Read classic fairytales and children's stories. Each book can be personalized and viewed with auto-audio playback or manual page flipping. Great for SMARTboards.
"MeeGenius is founded on the philosophy that children learn the most when they love what they are doing. As parents, the co-founders of MeeGenius! wanted to create an inviting site that is easily accessible by parents and children.
All our books come with audio playback and word highlighting, and can be personalized just the way you like them. Just answer a few questions, and presto, the book is rewritten for you. So read and personalize your favorite books!"
For those of you who loved Lookybook (no longer active), WeGiveBooks allows teachers and students to view "virtual" picture books online. It is easy to create an account and you can read from a growing number books to your class using a projector or Smartboard.
This site allows you to read picture books online and for every book you choose, they will donate to needy schools. They currently have a new promotion, and are trying to set a reading record.
Laurie Halse Anderson reads a powerful poem she wrote based on letters from readers who were moved by her novel "Speak". (Her novel has been challenged in a number of jurisdictions but has received glowing reviews from educators and teens alike.)
(Link to PDF for Chapter 1 is at the bottom of the webpage.)
Authors Susan L. Groenke and Lisa Scherff offer suggestions for incorporating YA lit into the high school curriculum by focusing on a few key questions:
* Which works of YA literature work better for whole-class instruction and which are more suitable for independent reading and/or small-group activities?
* What can teachers do with YA lit in whole-class instruction?
* How can teachers use YA novels to address the needs of diverse readers in mixed-ability classrooms?
Each chapter opens with an introduction to and description of a different popular genre or award category of YA lit—science fiction, realistic teen fiction, graphic novels, Pura Belpré award winners, nonfiction texts, poetry, historical YA fiction—and then offers suggestions within that genre for whole-class instruction juxtaposed with a young adult novel more suited for independent reading or small-group activities.
"This lesson takes advantage of young people's interest in music by asking students to create a soundtrack for a novel that they have read. Students begin by analyzing how specific songs might fit with a familiar story. Students then create their own soundtracks for the movie version of a novel they have read. They select songs that match the text and fit specific events in the story. Finally, students share their projects with the class and assess their work using a rubric."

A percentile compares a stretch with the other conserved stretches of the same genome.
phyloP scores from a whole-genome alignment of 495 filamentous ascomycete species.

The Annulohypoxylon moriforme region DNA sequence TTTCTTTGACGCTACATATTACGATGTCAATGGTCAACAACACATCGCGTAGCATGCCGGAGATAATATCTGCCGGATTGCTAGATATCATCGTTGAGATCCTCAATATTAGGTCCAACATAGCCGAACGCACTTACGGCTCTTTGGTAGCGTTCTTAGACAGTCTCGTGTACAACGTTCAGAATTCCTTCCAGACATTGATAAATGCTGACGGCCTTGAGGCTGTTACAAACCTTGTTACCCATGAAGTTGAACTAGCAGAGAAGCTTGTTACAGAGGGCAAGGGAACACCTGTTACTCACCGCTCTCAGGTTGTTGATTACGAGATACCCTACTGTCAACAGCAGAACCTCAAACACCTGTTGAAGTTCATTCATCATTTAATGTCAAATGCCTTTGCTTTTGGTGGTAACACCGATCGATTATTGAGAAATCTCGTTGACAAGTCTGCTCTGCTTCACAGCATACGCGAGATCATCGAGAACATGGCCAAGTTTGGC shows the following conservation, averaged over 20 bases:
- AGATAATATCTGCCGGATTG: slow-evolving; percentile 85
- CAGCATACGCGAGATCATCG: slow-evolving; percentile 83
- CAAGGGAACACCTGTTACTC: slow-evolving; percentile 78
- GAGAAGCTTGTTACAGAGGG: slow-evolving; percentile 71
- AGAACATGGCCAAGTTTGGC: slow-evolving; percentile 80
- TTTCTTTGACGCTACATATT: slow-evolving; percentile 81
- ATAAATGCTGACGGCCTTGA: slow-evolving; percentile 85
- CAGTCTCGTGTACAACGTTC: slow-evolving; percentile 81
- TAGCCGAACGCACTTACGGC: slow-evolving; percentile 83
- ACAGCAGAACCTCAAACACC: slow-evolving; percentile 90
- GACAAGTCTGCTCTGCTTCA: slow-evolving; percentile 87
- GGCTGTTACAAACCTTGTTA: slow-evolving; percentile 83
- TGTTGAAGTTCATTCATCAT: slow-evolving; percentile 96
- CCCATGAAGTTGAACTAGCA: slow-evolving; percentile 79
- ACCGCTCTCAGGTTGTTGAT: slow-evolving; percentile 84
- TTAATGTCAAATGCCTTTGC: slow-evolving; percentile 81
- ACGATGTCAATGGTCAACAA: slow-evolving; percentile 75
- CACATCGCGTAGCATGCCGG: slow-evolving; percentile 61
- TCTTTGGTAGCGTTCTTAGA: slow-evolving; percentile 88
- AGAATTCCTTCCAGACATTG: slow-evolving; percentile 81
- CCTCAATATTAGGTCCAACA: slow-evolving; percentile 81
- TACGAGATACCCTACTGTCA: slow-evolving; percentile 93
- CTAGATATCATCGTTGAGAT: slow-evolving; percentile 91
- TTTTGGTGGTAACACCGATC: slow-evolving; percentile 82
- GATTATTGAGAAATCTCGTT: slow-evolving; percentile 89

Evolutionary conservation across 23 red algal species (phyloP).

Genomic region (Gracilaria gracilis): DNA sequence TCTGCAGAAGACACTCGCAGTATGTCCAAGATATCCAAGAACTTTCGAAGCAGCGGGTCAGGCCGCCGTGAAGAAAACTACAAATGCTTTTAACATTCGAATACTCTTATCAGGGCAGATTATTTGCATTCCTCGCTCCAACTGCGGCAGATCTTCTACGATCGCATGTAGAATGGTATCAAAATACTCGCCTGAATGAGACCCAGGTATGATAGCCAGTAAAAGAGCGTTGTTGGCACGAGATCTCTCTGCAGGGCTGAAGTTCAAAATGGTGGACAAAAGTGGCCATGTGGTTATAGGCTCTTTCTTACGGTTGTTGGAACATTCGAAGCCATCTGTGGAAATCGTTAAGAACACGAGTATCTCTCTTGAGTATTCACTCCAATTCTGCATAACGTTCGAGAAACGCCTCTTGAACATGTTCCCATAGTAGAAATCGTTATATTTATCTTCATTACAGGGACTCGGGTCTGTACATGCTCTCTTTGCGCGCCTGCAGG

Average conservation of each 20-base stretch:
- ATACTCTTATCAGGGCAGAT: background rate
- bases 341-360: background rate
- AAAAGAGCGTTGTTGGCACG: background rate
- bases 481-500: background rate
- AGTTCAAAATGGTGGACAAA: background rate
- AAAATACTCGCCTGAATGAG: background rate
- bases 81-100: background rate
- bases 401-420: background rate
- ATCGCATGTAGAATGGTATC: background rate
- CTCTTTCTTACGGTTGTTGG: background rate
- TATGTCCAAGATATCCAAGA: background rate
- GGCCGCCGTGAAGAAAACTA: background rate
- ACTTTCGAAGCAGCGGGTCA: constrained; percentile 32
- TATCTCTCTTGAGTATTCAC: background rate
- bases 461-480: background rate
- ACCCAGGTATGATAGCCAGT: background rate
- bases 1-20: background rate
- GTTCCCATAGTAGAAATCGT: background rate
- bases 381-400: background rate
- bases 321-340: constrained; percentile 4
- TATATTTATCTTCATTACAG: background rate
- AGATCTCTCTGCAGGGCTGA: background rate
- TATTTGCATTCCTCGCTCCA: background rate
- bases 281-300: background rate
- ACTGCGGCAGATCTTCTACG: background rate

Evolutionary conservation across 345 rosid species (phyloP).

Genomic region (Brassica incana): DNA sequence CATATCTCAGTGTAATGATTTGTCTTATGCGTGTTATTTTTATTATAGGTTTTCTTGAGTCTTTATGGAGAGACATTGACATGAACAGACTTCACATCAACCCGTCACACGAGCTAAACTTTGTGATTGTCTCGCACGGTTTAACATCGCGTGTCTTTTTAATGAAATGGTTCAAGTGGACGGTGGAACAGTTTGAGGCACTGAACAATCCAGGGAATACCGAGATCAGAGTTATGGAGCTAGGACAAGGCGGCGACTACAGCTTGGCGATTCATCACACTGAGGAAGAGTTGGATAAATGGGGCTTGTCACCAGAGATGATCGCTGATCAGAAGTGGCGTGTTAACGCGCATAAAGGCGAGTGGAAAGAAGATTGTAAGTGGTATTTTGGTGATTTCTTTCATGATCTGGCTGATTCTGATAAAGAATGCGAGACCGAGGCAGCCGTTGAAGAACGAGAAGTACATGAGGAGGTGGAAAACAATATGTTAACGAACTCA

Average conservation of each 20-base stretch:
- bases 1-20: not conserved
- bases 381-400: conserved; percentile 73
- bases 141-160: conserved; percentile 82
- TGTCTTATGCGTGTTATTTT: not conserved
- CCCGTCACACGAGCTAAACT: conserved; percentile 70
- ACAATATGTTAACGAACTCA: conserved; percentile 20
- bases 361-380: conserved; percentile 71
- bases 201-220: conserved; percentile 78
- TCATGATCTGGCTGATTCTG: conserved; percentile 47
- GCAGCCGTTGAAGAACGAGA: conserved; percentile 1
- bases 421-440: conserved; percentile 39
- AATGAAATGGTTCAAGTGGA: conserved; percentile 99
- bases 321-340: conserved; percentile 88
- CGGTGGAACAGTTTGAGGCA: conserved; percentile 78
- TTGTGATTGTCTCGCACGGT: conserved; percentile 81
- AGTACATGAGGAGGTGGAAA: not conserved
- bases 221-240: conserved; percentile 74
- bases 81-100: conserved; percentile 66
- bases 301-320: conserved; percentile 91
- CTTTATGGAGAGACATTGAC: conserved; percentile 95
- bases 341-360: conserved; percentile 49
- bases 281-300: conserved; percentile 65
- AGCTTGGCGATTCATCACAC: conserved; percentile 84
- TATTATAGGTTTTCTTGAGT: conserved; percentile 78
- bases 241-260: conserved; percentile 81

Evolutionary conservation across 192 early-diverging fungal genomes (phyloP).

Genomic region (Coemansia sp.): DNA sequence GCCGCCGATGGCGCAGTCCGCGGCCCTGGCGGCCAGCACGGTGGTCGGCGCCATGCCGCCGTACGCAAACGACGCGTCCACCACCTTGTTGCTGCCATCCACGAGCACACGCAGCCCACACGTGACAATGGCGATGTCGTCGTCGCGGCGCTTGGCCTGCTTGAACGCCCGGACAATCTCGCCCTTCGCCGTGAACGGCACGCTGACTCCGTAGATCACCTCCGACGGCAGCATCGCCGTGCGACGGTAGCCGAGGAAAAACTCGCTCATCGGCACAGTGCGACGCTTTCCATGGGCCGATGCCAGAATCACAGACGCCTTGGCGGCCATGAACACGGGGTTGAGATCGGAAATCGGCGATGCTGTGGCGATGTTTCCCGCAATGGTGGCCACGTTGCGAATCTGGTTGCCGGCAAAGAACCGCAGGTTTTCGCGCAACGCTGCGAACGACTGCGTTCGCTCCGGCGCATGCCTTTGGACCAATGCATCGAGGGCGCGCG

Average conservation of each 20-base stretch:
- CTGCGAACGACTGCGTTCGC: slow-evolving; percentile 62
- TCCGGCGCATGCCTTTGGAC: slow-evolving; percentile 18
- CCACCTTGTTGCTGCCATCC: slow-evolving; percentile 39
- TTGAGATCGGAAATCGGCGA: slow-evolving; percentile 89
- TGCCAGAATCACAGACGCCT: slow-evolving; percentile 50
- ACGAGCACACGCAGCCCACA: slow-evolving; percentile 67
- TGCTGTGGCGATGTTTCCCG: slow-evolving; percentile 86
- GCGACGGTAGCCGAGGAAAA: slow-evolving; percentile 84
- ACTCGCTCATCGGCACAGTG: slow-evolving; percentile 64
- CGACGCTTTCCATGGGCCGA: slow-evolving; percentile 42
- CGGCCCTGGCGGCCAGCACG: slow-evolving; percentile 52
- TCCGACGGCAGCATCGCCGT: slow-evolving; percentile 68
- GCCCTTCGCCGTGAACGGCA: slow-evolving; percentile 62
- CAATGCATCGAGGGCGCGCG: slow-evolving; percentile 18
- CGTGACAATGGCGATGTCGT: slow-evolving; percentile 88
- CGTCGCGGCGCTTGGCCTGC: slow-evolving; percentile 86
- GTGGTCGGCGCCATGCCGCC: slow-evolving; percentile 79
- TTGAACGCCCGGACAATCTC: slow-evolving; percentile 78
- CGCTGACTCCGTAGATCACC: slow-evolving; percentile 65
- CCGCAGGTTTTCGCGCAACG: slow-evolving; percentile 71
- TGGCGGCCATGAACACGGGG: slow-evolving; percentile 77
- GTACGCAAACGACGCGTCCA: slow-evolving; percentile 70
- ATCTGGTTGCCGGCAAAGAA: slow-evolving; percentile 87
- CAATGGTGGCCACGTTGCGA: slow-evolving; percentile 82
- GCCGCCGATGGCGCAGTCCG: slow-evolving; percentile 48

"Examples in this lesson focus on The Beast by Walter Dean Myers, but any piece of literature can be used as the basis of students' soundtracks."
Adolescents Reading: A Field of Dreams?" - (PDF download) by Teri S. Lesesne, from Classroom Notes Plus, discusses how teachers can use author blogs, audio books, book talks, and podcasts to share books with students and motivate them to read. The article concludes with strategies for monitoring students' reading progress.
"Independent Reading Inside the Box" by Lisa Donohue shows how K-6 students can use a single piece of paper - the "Reading 8-Box" - to strengthen and monitor their comprehension, language, and thinking skills.
Here are series of lesson plans related to library themes. The note on the site says that the creators are in the process of moving to another venue, so the lessons may not be available much longer. Most have a Smartboard document that can be downloaded.
This very engaging site reviews current YA titles and interviews the authors. While the themes and storylines might not be everyone's "cup of tea", Risha Mullins, the blogwriter, shares her love of the genre and her passion for good reading!
If you are thinking of bringing more than chess into your library, this page may have some ideas to explore. This link (funded by the ALA) offers pointers on how to incorporate ancient civilizations games in your library, with an emphasis on the curricular connections.
Be Web Aware is a national, bilingual public education program on Internet safety. The initiative was developed and supported by Media Awareness Network (MNet), Bell and Microsoft Canada. (French and English)
The internet offers a world of opportunities to socialize and communicate. But they come with risks. OnGuardOnline.gov's Net Cetera campaign provides information and resources about helping kids make safe, responsible decisions when they're online.
Today’s kids connect, create, and collaborate through media. But who helps them reflect on the implications of their actions? Who empowers them to make responsible, respectful, and safe choices about how they use the powerful digital tools at their command?
"As more digital learning environments emerge, they’ll need to be effectively managed. School librarians, in particular, Mardis says, must demonstrate their unique resource expertise and skills in content management. If not, it may not get done and we’ll likely find that the promise of digital textbooks and flexbooks will never be realized."
I came across this interesting article that addresses how to use Read-Alouds in a classroom when one has a student with autism. Along the way, the author discusses the value of Read-Alouds in general. I've pasted below her main points, and a link to the full article. It's worth reading.